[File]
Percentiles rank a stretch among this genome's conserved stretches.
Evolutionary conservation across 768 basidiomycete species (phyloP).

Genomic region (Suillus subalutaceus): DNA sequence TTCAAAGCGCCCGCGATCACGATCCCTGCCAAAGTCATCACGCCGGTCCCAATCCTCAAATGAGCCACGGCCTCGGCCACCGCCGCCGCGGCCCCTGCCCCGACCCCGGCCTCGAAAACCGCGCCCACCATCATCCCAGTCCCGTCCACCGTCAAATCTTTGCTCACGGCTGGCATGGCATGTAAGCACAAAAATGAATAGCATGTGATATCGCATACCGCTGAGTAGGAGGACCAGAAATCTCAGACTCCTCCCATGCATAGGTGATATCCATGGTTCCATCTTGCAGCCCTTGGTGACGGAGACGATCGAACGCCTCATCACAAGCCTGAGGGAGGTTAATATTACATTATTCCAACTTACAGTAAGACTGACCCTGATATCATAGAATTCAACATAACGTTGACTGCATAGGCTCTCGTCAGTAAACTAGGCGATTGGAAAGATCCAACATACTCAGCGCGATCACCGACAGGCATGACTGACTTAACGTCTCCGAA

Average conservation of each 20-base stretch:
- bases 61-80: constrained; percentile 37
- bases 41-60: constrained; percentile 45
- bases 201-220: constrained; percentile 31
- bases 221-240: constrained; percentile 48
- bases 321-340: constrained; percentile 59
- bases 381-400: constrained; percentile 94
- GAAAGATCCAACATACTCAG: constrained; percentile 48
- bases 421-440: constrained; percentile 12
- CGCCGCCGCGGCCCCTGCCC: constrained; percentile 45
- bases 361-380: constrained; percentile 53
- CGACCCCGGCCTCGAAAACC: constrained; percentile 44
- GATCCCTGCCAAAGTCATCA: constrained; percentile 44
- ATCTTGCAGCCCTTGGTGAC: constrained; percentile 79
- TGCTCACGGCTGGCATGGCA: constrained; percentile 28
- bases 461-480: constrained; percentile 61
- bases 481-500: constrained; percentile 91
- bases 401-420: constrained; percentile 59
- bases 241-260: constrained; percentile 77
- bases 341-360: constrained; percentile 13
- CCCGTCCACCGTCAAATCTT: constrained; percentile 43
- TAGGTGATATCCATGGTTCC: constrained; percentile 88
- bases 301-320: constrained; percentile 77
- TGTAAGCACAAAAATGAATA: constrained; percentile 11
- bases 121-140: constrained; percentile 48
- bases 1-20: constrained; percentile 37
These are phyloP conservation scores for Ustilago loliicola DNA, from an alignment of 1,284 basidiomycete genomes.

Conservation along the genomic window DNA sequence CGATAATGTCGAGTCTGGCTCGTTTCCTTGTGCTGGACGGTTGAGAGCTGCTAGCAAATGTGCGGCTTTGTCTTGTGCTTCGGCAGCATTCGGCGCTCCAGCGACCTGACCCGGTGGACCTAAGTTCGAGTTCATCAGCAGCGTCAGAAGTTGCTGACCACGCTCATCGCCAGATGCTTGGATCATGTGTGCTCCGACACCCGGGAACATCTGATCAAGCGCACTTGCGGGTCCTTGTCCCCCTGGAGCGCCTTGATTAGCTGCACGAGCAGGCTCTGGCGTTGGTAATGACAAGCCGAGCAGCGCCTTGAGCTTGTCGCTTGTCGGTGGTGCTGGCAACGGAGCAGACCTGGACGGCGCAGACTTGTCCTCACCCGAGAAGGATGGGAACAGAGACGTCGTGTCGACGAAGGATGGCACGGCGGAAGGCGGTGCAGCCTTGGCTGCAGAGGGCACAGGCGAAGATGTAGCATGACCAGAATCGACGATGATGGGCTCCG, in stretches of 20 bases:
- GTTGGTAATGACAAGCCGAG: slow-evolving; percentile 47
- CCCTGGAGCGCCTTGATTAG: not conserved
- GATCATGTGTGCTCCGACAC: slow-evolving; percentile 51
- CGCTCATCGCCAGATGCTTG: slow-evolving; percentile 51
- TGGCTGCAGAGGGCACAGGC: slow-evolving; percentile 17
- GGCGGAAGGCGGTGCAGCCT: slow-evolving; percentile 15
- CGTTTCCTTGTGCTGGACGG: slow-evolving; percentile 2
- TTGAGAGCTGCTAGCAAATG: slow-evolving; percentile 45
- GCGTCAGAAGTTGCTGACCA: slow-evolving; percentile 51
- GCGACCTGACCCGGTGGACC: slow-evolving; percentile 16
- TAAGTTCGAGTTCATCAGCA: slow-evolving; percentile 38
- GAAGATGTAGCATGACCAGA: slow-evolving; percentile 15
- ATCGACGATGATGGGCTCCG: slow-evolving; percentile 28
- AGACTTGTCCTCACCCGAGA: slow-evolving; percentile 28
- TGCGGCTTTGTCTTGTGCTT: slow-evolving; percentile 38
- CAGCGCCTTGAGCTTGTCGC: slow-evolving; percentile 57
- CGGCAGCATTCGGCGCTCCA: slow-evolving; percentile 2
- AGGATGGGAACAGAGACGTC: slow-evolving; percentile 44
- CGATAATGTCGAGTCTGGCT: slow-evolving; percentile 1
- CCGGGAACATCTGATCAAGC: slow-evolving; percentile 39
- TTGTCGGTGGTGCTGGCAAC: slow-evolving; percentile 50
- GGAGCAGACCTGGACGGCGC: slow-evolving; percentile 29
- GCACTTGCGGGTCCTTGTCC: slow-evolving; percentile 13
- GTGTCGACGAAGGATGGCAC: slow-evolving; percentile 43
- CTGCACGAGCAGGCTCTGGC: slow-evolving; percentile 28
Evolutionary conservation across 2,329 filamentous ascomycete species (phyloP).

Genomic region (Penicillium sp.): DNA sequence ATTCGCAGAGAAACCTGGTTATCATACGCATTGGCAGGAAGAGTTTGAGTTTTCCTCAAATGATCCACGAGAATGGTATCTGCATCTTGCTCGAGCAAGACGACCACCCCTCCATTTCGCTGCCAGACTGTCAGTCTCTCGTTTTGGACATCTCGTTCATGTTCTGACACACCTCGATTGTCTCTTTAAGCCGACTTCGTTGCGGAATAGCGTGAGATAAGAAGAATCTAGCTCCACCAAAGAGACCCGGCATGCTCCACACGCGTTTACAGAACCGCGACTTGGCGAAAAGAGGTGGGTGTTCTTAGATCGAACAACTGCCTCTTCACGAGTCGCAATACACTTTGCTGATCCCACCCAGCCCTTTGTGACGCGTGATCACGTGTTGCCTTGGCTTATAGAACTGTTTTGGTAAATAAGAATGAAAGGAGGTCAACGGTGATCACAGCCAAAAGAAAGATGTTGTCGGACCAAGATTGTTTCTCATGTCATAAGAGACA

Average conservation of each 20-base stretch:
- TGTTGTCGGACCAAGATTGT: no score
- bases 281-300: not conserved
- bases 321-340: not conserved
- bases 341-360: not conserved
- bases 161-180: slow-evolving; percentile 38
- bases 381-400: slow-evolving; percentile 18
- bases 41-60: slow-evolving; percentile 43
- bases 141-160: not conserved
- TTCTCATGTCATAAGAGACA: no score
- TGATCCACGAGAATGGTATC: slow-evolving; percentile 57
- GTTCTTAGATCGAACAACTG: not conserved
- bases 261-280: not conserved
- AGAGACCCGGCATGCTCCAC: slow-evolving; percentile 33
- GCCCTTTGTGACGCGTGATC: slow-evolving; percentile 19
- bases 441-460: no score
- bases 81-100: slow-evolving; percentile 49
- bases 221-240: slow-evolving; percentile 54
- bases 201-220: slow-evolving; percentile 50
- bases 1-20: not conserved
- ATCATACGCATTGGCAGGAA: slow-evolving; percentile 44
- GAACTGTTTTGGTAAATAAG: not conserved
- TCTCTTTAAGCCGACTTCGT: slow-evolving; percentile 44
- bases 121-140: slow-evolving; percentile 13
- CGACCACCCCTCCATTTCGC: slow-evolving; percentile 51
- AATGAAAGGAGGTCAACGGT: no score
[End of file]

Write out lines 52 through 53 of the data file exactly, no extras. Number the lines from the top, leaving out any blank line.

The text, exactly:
- TTGTCGGTGGTGCTGGCAAC: slow-evolving; percentile 50
- GGAGCAGACCTGGACGGCGC: slow-evolving; percentile 29